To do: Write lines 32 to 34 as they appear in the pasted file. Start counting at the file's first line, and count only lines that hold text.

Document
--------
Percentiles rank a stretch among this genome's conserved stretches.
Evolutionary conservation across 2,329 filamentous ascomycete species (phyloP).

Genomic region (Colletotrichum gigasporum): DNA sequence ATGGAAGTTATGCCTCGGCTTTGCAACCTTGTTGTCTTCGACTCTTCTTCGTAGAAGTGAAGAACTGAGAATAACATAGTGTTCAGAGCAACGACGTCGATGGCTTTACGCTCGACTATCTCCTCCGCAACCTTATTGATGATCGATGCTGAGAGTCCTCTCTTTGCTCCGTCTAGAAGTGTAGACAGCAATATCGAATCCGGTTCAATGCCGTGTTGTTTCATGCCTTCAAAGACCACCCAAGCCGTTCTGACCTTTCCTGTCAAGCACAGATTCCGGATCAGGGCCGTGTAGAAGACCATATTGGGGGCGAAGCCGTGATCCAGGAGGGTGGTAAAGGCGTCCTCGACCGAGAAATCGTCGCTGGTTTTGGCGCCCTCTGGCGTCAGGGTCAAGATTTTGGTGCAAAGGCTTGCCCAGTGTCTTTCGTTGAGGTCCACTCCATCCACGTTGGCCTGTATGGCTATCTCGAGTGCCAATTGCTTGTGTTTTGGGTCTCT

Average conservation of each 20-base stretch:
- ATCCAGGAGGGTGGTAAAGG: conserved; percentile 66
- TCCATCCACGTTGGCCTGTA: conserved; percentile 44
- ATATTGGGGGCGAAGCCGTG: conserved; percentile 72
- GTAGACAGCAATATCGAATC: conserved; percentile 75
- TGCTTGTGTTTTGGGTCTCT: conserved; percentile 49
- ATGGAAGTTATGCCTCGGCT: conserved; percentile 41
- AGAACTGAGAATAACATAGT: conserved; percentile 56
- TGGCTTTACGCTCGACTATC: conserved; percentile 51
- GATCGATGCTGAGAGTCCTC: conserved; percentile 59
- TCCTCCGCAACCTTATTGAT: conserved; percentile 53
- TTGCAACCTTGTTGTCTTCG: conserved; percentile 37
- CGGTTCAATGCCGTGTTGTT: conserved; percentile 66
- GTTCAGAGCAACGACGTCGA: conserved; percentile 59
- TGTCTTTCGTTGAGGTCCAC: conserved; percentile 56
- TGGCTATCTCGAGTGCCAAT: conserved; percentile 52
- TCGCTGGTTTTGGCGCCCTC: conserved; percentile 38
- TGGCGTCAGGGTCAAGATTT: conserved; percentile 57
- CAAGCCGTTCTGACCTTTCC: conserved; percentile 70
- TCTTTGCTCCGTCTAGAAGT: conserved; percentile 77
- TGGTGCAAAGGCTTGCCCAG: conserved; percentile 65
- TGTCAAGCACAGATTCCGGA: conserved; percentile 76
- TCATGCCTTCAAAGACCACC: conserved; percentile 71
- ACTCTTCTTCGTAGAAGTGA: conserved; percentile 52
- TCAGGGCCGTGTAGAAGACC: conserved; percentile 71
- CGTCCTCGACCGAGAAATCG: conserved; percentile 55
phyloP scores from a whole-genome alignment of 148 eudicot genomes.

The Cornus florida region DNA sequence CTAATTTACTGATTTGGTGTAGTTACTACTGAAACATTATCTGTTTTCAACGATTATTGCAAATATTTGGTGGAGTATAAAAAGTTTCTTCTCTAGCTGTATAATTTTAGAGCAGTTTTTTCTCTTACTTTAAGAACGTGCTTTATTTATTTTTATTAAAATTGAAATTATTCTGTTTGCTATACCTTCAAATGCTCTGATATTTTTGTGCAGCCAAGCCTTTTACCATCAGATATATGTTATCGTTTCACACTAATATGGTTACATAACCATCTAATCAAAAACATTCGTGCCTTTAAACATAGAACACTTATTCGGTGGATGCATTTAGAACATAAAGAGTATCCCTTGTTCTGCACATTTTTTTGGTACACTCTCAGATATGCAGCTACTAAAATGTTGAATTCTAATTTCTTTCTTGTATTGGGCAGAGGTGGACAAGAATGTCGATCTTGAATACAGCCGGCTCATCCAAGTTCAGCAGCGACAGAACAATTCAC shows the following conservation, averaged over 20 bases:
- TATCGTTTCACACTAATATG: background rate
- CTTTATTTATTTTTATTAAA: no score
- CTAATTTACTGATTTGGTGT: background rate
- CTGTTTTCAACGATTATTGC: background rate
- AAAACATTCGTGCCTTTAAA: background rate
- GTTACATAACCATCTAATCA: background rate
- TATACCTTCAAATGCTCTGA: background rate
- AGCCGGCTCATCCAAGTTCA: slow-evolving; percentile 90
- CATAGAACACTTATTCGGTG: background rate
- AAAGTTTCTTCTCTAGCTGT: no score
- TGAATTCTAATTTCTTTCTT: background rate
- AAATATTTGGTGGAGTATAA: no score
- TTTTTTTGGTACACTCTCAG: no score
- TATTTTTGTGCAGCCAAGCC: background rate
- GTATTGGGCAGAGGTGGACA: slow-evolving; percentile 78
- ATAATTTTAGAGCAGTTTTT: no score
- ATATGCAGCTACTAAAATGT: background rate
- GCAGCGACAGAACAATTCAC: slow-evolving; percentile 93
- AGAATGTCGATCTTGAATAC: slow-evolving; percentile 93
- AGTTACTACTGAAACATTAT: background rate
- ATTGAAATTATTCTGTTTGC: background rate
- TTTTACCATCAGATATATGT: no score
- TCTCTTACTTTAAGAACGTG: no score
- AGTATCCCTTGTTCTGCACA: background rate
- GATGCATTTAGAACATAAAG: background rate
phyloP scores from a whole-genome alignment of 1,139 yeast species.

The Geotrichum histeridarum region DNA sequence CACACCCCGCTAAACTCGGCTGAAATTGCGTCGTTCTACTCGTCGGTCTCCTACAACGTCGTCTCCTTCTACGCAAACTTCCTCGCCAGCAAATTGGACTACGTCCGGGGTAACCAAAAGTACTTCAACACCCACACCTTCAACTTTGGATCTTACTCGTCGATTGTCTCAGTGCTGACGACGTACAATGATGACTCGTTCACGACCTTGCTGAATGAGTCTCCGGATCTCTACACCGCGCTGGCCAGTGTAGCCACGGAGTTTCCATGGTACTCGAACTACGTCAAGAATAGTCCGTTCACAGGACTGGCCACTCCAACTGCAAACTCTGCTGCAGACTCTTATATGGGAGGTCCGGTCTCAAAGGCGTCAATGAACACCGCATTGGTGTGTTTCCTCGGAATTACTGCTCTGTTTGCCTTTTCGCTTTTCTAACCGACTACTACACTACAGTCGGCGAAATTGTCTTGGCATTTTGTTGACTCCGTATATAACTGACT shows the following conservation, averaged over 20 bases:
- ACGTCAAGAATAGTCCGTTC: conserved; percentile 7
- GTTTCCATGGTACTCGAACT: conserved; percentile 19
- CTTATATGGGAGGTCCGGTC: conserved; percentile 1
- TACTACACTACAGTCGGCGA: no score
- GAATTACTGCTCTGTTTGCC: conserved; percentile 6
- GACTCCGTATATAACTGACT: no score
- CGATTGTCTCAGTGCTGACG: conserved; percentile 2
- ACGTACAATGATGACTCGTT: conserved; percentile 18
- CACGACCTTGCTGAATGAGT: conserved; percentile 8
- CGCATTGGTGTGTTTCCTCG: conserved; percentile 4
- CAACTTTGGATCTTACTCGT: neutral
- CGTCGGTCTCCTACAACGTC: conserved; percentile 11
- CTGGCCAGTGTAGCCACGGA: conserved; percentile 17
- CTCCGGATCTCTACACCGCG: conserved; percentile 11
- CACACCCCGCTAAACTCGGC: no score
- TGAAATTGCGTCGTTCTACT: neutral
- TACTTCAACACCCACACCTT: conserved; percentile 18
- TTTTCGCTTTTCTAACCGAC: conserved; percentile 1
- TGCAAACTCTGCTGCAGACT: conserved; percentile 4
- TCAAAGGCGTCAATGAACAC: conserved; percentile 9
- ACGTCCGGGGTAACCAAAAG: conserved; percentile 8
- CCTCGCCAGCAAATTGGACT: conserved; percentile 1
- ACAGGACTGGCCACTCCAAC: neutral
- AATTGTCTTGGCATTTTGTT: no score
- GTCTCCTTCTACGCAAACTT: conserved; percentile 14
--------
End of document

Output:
- TATCGTTTCACACTAATATG: background rate
- CTTTATTTATTTTTATTAAA: no score
- CTAATTTACTGATTTGGTGT: background rate